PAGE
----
As local opposition to wind and solar projects grows, some states seek to override local decisions

“There's a widespread, coordinated effort to force these projects down the throats of rural Americans,” energy watchdog Robert Bryce said.

Published: January 20, 2024 11:54pm

Legislatures in 23 states and the District of Columbia have passed some form of a carbon-free electricity goal, but many of these measures do not address the ancillary costs of making it happen.

Michigan was the latest, passing a law in November 2023 that requires 100% carbon-free electricity by 2040. Within the law’s “clean energy” goals is a provision that aims to stop local communities from impeding the renewable energy projects.

While the specifics vary from state to state, most of these carbon-free energy goals require a large amount of wind and solar facilities to be constructed, as well as the thousands of miles of associated transmission lines, in a couple decades.

The projects will be costly and take a long time to complete, but one of the larger impediments is the local opposition they face, and some states are taking action to override local authority so the projects can move forward despite the objections of residents.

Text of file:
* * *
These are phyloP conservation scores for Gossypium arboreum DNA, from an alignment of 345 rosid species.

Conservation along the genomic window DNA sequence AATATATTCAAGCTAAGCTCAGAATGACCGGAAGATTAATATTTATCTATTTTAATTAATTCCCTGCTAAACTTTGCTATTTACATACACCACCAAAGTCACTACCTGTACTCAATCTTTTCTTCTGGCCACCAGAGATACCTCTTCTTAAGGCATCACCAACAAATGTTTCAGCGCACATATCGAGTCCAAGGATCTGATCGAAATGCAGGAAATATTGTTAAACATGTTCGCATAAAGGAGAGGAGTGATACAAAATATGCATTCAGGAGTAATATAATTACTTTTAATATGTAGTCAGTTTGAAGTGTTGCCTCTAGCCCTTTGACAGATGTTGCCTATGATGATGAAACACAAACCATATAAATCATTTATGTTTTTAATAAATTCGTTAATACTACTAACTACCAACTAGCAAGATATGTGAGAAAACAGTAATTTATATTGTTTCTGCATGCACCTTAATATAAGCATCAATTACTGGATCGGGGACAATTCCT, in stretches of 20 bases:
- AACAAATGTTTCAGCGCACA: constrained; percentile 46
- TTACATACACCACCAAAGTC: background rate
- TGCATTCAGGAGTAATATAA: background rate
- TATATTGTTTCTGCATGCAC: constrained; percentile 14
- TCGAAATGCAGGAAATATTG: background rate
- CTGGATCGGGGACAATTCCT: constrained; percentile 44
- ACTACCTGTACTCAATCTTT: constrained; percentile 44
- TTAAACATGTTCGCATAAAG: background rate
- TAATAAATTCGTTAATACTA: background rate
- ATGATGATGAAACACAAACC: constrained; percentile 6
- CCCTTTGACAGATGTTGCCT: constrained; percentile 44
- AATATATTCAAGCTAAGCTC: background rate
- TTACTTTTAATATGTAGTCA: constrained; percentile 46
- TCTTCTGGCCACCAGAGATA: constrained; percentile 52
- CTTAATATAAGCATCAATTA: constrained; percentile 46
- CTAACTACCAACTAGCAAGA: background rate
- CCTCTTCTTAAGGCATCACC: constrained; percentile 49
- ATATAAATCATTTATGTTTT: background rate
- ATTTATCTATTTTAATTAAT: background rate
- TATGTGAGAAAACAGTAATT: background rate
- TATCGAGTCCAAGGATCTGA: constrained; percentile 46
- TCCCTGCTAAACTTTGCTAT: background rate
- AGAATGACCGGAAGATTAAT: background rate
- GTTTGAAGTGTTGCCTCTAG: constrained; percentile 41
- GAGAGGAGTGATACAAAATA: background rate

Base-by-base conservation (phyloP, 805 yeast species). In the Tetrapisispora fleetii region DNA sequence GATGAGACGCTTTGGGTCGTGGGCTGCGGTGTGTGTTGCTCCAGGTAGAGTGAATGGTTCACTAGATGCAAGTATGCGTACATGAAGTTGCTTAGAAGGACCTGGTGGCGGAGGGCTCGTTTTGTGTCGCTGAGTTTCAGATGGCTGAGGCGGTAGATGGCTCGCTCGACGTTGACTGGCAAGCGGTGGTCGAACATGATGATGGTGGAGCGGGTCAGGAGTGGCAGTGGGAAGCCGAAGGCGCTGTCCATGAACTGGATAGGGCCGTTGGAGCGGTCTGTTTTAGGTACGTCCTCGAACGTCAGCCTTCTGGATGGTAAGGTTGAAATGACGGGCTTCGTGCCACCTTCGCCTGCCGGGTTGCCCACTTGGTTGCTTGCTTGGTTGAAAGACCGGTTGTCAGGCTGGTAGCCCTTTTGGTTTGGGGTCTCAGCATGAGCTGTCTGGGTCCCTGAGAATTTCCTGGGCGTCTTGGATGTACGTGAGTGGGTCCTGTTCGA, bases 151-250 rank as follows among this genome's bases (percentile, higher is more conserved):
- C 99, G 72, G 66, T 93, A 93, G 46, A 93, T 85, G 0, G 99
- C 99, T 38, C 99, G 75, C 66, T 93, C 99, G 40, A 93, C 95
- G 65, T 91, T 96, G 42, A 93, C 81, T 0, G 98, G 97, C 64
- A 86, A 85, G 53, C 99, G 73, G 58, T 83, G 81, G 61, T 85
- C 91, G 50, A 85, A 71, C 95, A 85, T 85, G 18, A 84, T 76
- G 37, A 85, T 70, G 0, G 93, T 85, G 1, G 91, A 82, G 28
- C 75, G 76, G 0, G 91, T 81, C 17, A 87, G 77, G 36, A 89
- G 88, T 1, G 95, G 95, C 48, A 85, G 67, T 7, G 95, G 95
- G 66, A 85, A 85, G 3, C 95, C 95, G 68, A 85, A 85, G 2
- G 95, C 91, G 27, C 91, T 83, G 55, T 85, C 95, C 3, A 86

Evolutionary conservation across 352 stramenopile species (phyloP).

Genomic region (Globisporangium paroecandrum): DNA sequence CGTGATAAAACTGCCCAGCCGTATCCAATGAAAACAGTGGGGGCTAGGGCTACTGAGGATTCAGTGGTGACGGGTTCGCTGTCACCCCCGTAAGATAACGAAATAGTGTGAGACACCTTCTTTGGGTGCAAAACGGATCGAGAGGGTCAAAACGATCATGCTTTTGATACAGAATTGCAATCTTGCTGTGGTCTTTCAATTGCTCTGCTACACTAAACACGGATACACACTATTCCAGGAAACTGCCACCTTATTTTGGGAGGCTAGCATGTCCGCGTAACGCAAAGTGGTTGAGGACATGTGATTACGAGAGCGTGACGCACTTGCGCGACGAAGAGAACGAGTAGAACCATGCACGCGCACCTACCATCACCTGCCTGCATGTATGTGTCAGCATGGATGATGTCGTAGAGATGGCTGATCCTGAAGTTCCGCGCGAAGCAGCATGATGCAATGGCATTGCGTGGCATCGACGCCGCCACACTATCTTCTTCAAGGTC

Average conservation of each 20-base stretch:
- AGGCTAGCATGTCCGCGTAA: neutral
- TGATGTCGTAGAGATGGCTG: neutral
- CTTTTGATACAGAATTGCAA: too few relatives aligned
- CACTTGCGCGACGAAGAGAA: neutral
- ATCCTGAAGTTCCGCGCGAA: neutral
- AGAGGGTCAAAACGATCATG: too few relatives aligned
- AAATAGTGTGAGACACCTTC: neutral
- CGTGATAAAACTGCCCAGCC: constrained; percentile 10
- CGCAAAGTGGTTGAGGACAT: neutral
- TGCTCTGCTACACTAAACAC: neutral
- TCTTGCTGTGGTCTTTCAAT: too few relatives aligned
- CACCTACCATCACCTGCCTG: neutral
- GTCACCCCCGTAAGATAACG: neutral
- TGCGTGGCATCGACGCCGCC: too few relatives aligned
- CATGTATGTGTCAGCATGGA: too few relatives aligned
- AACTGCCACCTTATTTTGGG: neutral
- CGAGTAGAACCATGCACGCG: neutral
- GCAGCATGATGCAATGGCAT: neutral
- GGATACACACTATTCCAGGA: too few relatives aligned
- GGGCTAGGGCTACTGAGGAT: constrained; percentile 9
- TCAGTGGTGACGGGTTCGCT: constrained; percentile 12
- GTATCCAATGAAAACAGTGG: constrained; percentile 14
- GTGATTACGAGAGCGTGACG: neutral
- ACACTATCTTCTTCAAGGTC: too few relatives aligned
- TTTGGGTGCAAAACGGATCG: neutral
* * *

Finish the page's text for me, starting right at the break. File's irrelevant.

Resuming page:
State control

Energy watchdog Robert Bryce keeps an approximate tally of the wind and solar projects across the U.S. that have been rejected as a result of local opposition. According to Bryce’s Renewable Rejection Database, since 2013, there have been 610 projects rejected as a result of local opposition. The pace of opposition has increased as the number of planned projects increases.

“It is very clear, very clear that from Maine to Hawaii, rural Americans don't want these projects,” Bryce told Just The News. He said the tally is actually 611, but a case in Pennsylvania from last week hasn't been added to the database yet. According to a study by the Sabin Center for Climate Change Law at Columbia University, there are 228 local restrictions in 25 states, and the study notes that the list might not be exhaustive.